AdventureWater Sports

How We Can Make the Surf Industry Much More Sustainable

Photo: Sustainable Surf

Here is the good news: Expanded polystyrene (a.k.a. EPS, or the branded name Styrofoam) is recyclable. Here's the bad news: much of it is not recycled and therefore EPS-based surfboards are made from virgin EPS. Some more bad news: Only about 30 percent of surfboards are made with EPS. One more piece of bad news: The most commonly used resins* used in surfboard manufacturing are toxic. Sustainable Surf, a non-profit aimed at helping the surf industry reduce its environmental impact, is hoping to change all of that bad news.

The NGO celebrated the launch of its Ecoboard program, which finally established an industry benchmark that board makers can follow in order to boost the environmental credibility of their products, last week in San Francisco. "Ecoboard is the industry's first third-party science-based benchmark," Sustainable Surf's co-founder Michael Stewart told me.

Stewart is a life-long surfer, and he looks like one. But he's also all business, which becomes apparent as he starts to talk shop, rattling off the attributes of recycled EPS and the potential of using bio-based epoxy for glassing a surfboard instead of using polyester resins. The majority of surfboards on the market today are manufactured with polyurethane foam cores, which can be recycled but aren't in any meaningful quantity, and these boards are made with polyester epoxies.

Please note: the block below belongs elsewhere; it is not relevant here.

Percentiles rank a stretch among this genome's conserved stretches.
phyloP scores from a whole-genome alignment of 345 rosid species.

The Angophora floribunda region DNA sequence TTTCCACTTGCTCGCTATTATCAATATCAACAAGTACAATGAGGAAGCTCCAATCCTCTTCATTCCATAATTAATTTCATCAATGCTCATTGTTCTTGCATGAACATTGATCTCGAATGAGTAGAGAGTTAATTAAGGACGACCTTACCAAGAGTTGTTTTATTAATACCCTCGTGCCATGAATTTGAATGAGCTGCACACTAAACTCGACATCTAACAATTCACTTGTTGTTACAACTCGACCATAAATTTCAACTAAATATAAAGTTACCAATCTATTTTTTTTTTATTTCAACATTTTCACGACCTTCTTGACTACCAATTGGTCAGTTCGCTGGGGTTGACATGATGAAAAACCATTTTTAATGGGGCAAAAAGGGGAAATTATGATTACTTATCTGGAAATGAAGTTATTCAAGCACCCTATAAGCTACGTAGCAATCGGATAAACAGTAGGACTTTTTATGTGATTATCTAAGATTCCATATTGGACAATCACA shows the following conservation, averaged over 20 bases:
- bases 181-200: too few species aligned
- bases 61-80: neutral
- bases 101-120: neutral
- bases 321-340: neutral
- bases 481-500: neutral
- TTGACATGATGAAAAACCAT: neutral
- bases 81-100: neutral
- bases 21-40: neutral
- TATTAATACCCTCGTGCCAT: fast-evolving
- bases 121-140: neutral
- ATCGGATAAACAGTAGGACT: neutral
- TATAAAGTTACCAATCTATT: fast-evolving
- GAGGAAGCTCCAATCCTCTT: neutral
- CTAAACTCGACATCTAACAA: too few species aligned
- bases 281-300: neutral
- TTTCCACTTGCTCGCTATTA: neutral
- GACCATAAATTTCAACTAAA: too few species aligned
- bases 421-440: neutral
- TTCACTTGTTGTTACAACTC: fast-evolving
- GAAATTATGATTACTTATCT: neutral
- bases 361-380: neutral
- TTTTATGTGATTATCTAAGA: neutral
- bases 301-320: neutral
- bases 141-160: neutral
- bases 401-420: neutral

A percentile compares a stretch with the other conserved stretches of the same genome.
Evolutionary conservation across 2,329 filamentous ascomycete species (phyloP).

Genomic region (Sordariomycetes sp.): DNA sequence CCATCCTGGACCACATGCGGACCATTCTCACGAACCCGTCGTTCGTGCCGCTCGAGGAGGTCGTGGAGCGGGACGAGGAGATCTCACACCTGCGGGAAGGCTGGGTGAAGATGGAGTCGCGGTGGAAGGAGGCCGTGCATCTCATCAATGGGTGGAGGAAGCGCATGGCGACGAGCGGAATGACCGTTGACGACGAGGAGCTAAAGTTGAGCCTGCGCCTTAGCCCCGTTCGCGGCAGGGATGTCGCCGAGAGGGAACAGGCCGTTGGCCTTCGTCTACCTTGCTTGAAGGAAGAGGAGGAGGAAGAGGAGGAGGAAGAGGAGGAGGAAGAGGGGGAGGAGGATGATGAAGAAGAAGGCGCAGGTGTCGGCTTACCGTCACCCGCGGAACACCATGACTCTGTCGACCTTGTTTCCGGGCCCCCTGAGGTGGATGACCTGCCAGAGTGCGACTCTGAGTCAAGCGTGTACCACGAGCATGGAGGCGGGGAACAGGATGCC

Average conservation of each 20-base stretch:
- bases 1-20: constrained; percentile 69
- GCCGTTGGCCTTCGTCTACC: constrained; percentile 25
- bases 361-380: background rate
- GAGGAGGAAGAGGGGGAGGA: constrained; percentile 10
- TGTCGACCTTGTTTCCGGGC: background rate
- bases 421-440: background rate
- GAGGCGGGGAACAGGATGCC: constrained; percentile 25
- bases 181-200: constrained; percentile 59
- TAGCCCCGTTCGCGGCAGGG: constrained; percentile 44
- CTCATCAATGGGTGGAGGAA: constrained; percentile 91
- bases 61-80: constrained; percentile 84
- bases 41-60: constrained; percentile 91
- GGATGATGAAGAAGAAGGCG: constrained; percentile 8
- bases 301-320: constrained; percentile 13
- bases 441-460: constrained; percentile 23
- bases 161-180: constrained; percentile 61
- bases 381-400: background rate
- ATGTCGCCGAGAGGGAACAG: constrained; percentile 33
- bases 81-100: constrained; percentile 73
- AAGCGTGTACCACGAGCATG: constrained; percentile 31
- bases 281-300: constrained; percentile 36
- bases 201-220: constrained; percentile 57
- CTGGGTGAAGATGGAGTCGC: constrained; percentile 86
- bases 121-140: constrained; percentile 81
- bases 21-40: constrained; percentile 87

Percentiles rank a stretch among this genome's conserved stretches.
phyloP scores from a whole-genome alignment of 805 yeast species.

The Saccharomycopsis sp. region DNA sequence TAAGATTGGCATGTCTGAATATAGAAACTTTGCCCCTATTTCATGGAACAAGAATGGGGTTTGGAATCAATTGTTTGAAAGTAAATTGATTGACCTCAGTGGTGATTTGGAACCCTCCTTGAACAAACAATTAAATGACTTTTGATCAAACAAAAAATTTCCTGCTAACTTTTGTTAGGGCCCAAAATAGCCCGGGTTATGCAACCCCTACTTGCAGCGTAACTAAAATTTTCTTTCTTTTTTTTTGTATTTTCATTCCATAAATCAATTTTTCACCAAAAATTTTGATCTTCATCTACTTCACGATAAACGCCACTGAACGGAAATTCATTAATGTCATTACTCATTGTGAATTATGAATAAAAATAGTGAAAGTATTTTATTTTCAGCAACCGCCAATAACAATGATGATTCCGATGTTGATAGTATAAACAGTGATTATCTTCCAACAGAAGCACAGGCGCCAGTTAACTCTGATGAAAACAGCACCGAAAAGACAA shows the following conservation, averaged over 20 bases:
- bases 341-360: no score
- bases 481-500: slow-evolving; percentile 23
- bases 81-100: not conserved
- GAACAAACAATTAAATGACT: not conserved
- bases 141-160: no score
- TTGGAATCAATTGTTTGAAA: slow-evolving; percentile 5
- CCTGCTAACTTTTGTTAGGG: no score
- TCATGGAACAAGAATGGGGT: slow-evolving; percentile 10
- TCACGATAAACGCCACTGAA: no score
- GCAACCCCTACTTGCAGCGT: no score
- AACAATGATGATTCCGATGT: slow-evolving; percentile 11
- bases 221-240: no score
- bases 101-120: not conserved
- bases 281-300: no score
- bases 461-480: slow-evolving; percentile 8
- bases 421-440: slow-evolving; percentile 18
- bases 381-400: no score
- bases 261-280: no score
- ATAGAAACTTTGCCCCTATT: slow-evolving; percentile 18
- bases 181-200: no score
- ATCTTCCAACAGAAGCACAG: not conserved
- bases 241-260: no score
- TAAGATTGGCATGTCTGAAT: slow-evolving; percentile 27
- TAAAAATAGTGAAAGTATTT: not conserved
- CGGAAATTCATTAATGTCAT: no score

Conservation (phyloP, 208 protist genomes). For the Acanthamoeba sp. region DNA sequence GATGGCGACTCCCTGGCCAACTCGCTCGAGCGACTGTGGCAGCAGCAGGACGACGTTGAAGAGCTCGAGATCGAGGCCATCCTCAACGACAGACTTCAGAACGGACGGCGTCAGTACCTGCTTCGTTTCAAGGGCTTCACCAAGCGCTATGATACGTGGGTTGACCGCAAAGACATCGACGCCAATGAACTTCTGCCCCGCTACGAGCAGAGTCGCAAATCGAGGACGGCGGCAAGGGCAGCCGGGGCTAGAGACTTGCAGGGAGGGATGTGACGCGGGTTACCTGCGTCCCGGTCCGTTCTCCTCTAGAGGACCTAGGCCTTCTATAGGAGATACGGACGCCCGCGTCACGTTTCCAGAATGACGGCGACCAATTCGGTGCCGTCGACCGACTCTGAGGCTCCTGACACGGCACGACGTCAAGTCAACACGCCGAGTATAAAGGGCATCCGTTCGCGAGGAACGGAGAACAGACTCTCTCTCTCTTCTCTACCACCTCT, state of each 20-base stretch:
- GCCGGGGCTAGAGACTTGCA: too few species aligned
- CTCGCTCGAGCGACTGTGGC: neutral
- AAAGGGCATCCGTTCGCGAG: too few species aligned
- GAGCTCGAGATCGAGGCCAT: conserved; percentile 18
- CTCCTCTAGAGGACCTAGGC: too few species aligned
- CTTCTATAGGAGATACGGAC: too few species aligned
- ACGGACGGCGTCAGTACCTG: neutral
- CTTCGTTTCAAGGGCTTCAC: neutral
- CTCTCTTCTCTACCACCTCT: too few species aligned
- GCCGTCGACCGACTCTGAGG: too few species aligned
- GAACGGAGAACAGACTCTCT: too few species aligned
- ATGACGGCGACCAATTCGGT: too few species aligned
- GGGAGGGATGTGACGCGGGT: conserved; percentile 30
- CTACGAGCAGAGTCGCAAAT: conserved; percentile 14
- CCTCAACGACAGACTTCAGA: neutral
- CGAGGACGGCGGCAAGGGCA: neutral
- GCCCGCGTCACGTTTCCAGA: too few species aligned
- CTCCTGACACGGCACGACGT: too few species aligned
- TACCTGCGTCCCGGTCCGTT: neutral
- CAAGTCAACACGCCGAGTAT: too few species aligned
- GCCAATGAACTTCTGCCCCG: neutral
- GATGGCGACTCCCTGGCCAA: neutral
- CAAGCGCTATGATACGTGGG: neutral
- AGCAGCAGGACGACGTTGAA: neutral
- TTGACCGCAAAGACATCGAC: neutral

Prior to launching Sustainable Surf, Stewart worked at Underwriters Laboratories, a standards-setting organization serving the electronics industry. He knows from standards. And he's quick to point out that Sustainable Surf is still a long way from developing a sustainability standard for the surf industry—doing so will be major undertaking. "We're going to build a standard," he says. "But first it's a [bench]mark."

The benchmark provides a good starting point. It was created using thorough life cycle assessment (LCA) studies, which hash out the carbon emissions and toxicity of just about every step of a board's manufacture and its constituent parts.

By using bio-based epoxy resin (which replaces some of the petroleum ingredients with bio-based materials such as paper industry byproducts and biofuel) and recycled EPS blanks, surfboards can be made with a 40 percent smaller carbon footprint and 100 percent fewer toxic components.

A finished surfboard can be sold with the Ecoboard mark if it meets at least one of these three requirements:

-- A foam blank with a minimum of 40 percent recycled content, or at least 40 percent biological (non-petroleum) content.

-- A board glassed with epoxy resin containing at least 15 percent biological content.

-- A wood blank (a number of board makers have returned to surfing's roots by making boards of lightweight woods).

Certified Ecoboards include a label with a QR code that consumers can scan in order to learn more about the benchmark and the board's backstory.